Our Owners

Credit.com is owned by Progrexion Holdings Inc. which is the owner and administrator of a number of business related to credit and credit repair, including CreditRepair.com, and eFolks. In addition, Progrexion also provides services to Lexington Law Firm as a third party provider. Despite being owned by Progrexion, it is not the role of the Credit.com editorial team to advocate the use of the company’s other services. In articles, reporters may mention credit repair as an option, for example, but we’ll also be sure to note the various alternatives to that service. Furthermore, you may see ads for credit repair services on Credit.com, but the editorial team isn’t responsible for the creation or implementation of those ads, anymore than reporters for the New York Times or Washington Post are responsible for the ads on their sites.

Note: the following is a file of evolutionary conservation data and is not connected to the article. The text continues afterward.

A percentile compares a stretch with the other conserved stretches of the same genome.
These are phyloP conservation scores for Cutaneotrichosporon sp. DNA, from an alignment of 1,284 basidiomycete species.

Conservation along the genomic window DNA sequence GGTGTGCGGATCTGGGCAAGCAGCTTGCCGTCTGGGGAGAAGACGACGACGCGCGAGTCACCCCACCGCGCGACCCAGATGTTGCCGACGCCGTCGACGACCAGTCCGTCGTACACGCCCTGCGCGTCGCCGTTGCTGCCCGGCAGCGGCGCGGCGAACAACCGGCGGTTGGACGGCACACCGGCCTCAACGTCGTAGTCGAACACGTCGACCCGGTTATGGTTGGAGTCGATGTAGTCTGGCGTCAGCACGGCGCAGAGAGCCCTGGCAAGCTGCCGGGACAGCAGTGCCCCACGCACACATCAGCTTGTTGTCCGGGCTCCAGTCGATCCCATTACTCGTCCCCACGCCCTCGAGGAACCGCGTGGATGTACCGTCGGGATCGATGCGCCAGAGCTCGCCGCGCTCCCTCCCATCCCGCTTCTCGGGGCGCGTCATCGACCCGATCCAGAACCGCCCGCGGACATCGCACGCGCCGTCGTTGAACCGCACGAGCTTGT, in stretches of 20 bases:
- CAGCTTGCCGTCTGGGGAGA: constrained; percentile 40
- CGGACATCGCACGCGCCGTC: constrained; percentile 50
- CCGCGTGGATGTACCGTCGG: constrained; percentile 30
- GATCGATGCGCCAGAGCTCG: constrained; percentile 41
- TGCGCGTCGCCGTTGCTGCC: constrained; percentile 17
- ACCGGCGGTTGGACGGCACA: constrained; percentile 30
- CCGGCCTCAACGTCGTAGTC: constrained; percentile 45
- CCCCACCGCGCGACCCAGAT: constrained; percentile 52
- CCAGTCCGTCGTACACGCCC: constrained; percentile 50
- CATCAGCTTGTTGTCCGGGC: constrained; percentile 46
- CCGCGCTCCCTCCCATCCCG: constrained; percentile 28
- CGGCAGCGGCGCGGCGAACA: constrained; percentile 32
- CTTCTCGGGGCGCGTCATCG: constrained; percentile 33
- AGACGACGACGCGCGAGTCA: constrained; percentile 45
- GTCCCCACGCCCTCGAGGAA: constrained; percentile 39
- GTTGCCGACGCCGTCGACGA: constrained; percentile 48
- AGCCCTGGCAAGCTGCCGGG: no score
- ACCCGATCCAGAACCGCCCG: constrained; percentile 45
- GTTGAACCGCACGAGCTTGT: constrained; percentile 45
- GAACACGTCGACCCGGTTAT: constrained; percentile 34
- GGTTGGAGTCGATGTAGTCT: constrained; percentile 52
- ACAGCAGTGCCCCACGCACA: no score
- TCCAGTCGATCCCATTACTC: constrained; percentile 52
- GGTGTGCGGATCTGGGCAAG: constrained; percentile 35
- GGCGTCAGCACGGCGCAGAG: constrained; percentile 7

Your Stories

Lastly, much of what we do is informed by our own experiences as well as the experiences of our readers. We want to tell your stories if you’re interested in sharing them. Please email us at story ideas [at] credit [dot] com with ideas or visit us on Facebook or Twitter.

Thanks for stopping by.

- The Credit.com Editorial Team